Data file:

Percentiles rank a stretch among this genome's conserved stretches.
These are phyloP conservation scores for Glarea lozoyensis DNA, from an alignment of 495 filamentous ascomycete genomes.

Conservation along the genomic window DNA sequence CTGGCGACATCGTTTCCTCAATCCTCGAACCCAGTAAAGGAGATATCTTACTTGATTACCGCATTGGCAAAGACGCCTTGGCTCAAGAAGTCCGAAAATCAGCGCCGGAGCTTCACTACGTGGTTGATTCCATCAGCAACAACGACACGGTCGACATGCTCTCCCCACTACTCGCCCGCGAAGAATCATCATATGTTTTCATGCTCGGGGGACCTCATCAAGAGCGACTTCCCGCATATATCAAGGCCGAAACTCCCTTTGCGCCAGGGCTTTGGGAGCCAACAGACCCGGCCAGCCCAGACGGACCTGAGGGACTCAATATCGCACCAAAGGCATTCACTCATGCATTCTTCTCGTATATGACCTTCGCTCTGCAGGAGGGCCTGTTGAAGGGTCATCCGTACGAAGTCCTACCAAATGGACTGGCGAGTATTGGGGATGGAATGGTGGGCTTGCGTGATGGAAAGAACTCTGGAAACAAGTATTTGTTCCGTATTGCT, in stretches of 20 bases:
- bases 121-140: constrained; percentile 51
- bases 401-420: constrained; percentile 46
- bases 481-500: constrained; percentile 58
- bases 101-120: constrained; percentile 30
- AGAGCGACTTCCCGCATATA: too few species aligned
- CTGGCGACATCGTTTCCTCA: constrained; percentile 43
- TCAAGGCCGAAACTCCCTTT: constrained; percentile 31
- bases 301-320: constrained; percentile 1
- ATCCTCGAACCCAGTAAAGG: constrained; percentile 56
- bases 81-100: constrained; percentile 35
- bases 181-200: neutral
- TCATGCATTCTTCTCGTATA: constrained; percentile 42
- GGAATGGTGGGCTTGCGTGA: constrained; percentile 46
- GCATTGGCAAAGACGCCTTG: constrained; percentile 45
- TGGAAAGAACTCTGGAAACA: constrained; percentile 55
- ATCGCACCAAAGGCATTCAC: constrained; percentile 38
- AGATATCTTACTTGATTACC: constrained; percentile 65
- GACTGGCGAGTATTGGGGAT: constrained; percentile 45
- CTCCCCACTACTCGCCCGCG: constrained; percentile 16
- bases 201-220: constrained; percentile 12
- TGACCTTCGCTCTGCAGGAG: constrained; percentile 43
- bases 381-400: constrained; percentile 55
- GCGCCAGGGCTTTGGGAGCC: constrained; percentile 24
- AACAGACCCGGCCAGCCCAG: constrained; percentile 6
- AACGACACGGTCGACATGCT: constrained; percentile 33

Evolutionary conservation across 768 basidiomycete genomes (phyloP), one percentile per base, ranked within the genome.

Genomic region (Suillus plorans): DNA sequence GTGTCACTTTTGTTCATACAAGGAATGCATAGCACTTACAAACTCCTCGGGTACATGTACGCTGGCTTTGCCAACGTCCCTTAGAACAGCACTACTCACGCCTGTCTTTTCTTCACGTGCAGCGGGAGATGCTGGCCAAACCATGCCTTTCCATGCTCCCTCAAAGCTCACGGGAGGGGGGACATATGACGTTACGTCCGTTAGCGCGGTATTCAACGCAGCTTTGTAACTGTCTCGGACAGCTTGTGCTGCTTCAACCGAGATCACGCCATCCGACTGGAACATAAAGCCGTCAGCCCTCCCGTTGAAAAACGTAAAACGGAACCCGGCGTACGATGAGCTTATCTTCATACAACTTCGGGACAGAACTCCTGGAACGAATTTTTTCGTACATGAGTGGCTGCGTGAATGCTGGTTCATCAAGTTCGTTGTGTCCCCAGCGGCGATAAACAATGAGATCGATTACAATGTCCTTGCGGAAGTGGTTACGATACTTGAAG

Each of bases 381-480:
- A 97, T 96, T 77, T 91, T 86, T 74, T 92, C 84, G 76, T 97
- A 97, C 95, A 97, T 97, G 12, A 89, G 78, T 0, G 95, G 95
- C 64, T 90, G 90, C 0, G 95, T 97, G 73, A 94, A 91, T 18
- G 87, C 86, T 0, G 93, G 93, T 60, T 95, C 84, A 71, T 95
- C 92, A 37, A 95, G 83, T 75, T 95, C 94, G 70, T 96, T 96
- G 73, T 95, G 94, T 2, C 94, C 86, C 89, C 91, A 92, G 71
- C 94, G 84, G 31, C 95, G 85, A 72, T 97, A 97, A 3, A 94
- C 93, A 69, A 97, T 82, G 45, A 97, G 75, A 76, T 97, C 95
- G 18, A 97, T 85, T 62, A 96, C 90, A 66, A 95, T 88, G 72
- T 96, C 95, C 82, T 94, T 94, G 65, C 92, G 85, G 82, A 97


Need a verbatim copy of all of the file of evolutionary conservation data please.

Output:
Percentiles rank a stretch among this genome's conserved stretches.
These are phyloP conservation scores for Glarea lozoyensis DNA, from an alignment of 495 filamentous ascomycete genomes.

Conservation along the genomic window DNA sequence CTGGCGACATCGTTTCCTCAATCCTCGAACCCAGTAAAGGAGATATCTTACTTGATTACCGCATTGGCAAAGACGCCTTGGCTCAAGAAGTCCGAAAATCAGCGCCGGAGCTTCACTACGTGGTTGATTCCATCAGCAACAACGACACGGTCGACATGCTCTCCCCACTACTCGCCCGCGAAGAATCATCATATGTTTTCATGCTCGGGGGACCTCATCAAGAGCGACTTCCCGCATATATCAAGGCCGAAACTCCCTTTGCGCCAGGGCTTTGGGAGCCAACAGACCCGGCCAGCCCAGACGGACCTGAGGGACTCAATATCGCACCAAAGGCATTCACTCATGCATTCTTCTCGTATATGACCTTCGCTCTGCAGGAGGGCCTGTTGAAGGGTCATCCGTACGAAGTCCTACCAAATGGACTGGCGAGTATTGGGGATGGAATGGTGGGCTTGCGTGATGGAAAGAACTCTGGAAACAAGTATTTGTTCCGTATTGCT, in stretches of 20 bases:
- bases 121-140: constrained; percentile 51
- bases 401-420: constrained; percentile 46
- bases 481-500: constrained; percentile 58
- bases 101-120: constrained; percentile 30
- AGAGCGACTTCCCGCATATA: too few species aligned
- CTGGCGACATCGTTTCCTCA: constrained; percentile 43
- TCAAGGCCGAAACTCCCTTT: constrained; percentile 31
- bases 301-320: constrained; percentile 1
- ATCCTCGAACCCAGTAAAGG: constrained; percentile 56
- bases 81-100: constrained; percentile 35
- bases 181-200: neutral
- TCATGCATTCTTCTCGTATA: constrained; percentile 42
- GGAATGGTGGGCTTGCGTGA: constrained; percentile 46
- GCATTGGCAAAGACGCCTTG: constrained; percentile 45
- TGGAAAGAACTCTGGAAACA: constrained; percentile 55
- ATCGCACCAAAGGCATTCAC: constrained; percentile 38
- AGATATCTTACTTGATTACC: constrained; percentile 65
- GACTGGCGAGTATTGGGGAT: constrained; percentile 45
- CTCCCCACTACTCGCCCGCG: constrained; percentile 16
- bases 201-220: constrained; percentile 12
- TGACCTTCGCTCTGCAGGAG: constrained; percentile 43
- bases 381-400: constrained; percentile 55
- GCGCCAGGGCTTTGGGAGCC: constrained; percentile 24
- AACAGACCCGGCCAGCCCAG: constrained; percentile 6
- AACGACACGGTCGACATGCT: constrained; percentile 33

Evolutionary conservation across 768 basidiomycete genomes (phyloP), one percentile per base, ranked within the genome.

Genomic region (Suillus plorans): DNA sequence GTGTCACTTTTGTTCATACAAGGAATGCATAGCACTTACAAACTCCTCGGGTACATGTACGCTGGCTTTGCCAACGTCCCTTAGAACAGCACTACTCACGCCTGTCTTTTCTTCACGTGCAGCGGGAGATGCTGGCCAAACCATGCCTTTCCATGCTCCCTCAAAGCTCACGGGAGGGGGGACATATGACGTTACGTCCGTTAGCGCGGTATTCAACGCAGCTTTGTAACTGTCTCGGACAGCTTGTGCTGCTTCAACCGAGATCACGCCATCCGACTGGAACATAAAGCCGTCAGCCCTCCCGTTGAAAAACGTAAAACGGAACCCGGCGTACGATGAGCTTATCTTCATACAACTTCGGGACAGAACTCCTGGAACGAATTTTTTCGTACATGAGTGGCTGCGTGAATGCTGGTTCATCAAGTTCGTTGTGTCCCCAGCGGCGATAAACAATGAGATCGATTACAATGTCCTTGCGGAAGTGGTTACGATACTTGAAG

Each of bases 381-480:
- A 97, T 96, T 77, T 91, T 86, T 74, T 92, C 84, G 76, T 97
- A 97, C 95, A 97, T 97, G 12, A 89, G 78, T 0, G 95, G 95
- C 64, T 90, G 90, C 0, G 95, T 97, G 73, A 94, A 91, T 18
- G 87, C 86, T 0, G 93, G 93, T 60, T 95, C 84, A 71, T 95
- C 92, A 37, A 95, G 83, T 75, T 95, C 94, G 70, T 96, T 96
- G 73, T 95, G 94, T 2, C 94, C 86, C 89, C 91, A 92, G 71
- C 94, G 84, G 31, C 95, G 85, A 72, T 97, A 97, A 3, A 94
- C 93, A 69, A 97, T 82, G 45, A 97, G 75, A 76, T 97, C 95
- G 18, A 97, T 85, T 62, A 96, C 90, A 66, A 95, T 88, G 72
- T 96, C 95, C 82, T 94, T 94, G 65, C 92, G 85, G 82, A 97